There are a lot of factors that go into getting approved for a mortgage. Really the only one who can tell you is a mortgage lender. I don't mean a big bank, but a bank that specializes in writing mortgages. They will look at your particular situation and tell what you can do today, and if not today, when and what you need to do to qualify at some point in the future. They will even give you an idea of when that future date might be. There may also be programs available for first time home buyers, grants and down payment assistance and so on, that they are aware of that may benefit you. If you don't know a lender, call a real estate brokerage and ask to be referred. Realtors will be happy to help in hopes that when you are ready to buy you will reward them by allowing them to act as your buyers' agent.

Good Luck and let us know how it goes!
... more
0 votes 2 answers Share Flag
Sat Mar 3, 2012
Mary Bishop answered:
Usually " subject to" ... are short sales. In this instance properties are in preforeclosure and are subject to the seller's mortgage co agreeing to take less than what is owed on the property. If you would like more information about the real estate market here in Ky, I would love to help you. I can help you find your new home. Call me anytime at 502-905-8121. or e-mail me at marybishop@re-mp.com Thank you! Mary Bishop - Real Estate Marketplace ... more
0 votes 4 answers Share Flag
Sat Sep 21, 2013
Michael Thacker answered:
I LOVE open houses on Sundays! I go to them even on days that I am not "working"!

Great question!

Michael
0 votes 2 answers Share Flag
Sat Feb 18, 2012
Cammianne answered:
Bad credit, mostly, LOL.

We're currently renting and love the neighborhood, so we'd like to stay here. We found a home we like, but it's in pre-foreclosure. We haven't had much luck with the bank (BOA) because of the pre-foreclosure status. They told us our best bet would be to contact the owner. We've done a lot of research and have discovered the owner died a couple of years ago, out of state. Before he moved, he got divorced and the wife filed bankruptcy. We located his father who stated that because of the large amount of debt owed, no one wanted to become executor of his estate. We're pretty much stuck at this point, but not sure if we would have been able to afford the house anyway.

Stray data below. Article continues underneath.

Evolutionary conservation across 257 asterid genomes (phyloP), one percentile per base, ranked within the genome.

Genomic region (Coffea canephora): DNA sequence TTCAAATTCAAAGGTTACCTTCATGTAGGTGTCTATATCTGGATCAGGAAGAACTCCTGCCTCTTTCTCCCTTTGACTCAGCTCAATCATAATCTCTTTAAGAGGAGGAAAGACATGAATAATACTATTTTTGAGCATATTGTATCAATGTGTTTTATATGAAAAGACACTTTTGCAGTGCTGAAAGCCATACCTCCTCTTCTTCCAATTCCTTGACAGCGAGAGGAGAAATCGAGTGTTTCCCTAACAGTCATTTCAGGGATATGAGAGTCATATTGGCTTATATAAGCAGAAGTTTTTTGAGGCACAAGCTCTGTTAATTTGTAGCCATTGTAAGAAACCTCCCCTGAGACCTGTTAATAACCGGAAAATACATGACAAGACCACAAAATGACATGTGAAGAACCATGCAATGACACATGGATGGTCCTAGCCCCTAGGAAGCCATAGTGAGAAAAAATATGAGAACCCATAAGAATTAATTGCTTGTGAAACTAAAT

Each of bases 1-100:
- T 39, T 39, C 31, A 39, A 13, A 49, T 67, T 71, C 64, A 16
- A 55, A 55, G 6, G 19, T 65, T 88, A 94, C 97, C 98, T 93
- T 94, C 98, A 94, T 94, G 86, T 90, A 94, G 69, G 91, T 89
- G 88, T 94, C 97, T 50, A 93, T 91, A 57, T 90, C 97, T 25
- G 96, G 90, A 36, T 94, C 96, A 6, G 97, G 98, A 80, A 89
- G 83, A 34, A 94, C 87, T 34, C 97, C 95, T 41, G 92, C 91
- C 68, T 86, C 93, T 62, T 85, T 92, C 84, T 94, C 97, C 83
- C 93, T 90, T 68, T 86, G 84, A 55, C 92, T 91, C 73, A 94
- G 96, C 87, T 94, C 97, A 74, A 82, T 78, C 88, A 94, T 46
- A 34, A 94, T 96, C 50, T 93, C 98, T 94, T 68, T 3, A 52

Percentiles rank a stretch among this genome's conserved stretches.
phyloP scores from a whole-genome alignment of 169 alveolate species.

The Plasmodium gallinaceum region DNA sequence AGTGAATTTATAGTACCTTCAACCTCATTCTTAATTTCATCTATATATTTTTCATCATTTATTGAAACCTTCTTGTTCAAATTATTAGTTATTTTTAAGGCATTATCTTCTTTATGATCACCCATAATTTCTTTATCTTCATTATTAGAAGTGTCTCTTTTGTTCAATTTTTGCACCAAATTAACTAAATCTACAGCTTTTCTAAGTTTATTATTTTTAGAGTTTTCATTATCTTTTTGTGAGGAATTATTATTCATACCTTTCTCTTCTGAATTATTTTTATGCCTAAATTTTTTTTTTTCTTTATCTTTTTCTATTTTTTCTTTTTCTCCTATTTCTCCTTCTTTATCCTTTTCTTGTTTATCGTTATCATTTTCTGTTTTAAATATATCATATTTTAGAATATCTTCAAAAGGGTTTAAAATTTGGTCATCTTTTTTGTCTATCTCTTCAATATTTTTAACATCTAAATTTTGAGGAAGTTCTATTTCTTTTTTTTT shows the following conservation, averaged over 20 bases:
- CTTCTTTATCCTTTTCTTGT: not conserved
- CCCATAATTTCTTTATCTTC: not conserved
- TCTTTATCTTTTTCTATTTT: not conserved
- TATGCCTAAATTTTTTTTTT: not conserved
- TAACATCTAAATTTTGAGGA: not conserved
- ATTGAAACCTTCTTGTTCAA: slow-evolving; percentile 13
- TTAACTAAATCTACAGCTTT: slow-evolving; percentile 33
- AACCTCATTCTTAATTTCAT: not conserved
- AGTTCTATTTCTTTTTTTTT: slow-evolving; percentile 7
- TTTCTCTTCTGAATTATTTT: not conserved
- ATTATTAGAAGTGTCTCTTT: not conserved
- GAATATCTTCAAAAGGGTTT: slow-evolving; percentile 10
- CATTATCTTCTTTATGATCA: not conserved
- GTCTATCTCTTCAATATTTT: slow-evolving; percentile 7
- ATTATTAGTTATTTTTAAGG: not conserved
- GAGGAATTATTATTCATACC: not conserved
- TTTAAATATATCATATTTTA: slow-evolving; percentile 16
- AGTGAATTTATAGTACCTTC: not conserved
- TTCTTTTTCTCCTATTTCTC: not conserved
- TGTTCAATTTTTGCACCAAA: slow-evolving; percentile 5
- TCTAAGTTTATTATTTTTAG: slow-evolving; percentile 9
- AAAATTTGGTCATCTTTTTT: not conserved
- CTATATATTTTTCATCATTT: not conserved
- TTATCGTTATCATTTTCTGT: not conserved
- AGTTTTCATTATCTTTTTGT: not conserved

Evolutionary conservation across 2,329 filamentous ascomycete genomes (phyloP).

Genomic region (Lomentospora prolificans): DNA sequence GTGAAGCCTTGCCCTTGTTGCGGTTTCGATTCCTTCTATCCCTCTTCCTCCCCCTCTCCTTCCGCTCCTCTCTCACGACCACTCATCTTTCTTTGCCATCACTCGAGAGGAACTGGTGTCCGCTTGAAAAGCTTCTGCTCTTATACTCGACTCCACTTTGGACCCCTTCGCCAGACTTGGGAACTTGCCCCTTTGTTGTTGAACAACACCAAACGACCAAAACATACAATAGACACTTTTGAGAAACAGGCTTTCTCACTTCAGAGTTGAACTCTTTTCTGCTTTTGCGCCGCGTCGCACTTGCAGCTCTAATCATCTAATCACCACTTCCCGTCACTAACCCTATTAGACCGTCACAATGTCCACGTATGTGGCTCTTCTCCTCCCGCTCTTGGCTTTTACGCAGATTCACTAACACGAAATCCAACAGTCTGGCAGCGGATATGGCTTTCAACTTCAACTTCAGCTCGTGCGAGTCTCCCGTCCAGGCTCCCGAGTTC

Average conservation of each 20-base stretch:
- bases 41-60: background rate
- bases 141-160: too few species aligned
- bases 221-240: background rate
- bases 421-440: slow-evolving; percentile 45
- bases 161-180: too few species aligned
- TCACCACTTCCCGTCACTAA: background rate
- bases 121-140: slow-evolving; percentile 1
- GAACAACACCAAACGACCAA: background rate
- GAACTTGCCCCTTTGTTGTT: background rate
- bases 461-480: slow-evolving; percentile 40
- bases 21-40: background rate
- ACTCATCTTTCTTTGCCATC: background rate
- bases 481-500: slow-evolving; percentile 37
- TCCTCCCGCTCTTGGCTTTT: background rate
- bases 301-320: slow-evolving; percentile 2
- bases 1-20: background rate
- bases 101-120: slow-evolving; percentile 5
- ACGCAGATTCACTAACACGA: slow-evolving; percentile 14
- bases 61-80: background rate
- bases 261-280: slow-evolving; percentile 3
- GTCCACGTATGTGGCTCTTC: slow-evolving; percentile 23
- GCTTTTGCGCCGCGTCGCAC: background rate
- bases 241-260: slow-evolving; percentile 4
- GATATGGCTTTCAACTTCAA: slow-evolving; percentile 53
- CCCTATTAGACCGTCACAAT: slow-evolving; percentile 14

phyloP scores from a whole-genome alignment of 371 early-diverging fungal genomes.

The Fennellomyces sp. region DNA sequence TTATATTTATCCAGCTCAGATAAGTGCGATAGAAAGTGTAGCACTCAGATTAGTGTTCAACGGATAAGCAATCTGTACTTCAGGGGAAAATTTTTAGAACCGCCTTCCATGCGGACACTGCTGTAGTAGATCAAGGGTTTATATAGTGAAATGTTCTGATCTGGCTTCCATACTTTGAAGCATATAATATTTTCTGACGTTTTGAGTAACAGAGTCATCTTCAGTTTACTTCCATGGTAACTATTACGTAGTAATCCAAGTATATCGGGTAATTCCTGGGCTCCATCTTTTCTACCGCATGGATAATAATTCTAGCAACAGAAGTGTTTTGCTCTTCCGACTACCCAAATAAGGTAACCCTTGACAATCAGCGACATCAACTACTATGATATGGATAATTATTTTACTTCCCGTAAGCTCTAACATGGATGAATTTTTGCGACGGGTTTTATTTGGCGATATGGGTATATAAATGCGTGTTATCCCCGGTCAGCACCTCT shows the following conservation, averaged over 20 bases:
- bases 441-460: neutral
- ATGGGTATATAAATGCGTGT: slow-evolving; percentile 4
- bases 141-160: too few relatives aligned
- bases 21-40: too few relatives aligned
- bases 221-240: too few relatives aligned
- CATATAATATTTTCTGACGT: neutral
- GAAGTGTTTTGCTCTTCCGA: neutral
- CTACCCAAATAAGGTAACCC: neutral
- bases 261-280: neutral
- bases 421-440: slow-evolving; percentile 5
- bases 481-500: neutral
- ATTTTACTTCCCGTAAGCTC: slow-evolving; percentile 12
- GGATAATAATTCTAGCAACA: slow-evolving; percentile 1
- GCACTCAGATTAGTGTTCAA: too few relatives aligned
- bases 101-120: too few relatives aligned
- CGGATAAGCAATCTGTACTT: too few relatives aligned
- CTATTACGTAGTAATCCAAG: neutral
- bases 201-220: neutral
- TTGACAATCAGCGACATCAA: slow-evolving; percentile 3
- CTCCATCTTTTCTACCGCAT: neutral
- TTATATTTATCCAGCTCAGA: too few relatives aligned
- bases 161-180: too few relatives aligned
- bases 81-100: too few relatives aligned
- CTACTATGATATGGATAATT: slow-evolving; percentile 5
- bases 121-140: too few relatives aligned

We like the above house the best, but again, kind of in limbo with that. There's another house being offered by Fannie Mae down the street that we've looked at. The last selling price back in 2006 was $80,000, Fannie Mae is asking $161,500. Again, like the first one more, so not sure if we even want to offer on this 2nd one.

We rent and our lease will be renewing soon. We've been in this rental house for 2 years and pay about $925 a month, if I'm not mistaken. Neither my husband nor myself have good credit, although we've always been great renters, LOL. Also, I'm a vet and have never used my VA loan, so I have that still.
... more
0 votes 1 answer Share Flag
Wed Mar 7, 2012
Oggi Kashi answered:
Out here in SF Bay Area it seems that way. Prices are high and most 1st-time homebuyers can't afford to work on the property after purchase. That makes move-in-ready properties much more attractive.

Oggi Kashi
Broker Associate, Paragon Real Estate Group CA DRE 01844627
All data from sources deemed reliable but subject to errors and omissions, and not warranted.
... more
0 votes 6 answers Share Flag
Wed Feb 1, 2012
Mary Beth VanMeter answered:
I agree with the three items you selected. Three things that I believe help me stand apart from other agents, prompt professional communication, educating the client as to what to expect before any issues arise, being willing to reach out to the cross selling agent to solve problems and negotiate a contract so that it will close. ... more
0 votes 4 answers Share Flag
Tue Jan 17, 2012
Christopher Eagan answered:
What house?
No address here-
Thanks
Allison


Allison Scott-Eagan
Eagan Team Realtors
Distinctive Property Specialists and
Real Estate Investment Consultants
Accredited Platinum Real Estate Professional, APREP

24/7: (502) 634-8001
Direct: (502) 649-7894
FAX: (502) 416-0663
Eagan Team - RE/MAX Metro
... more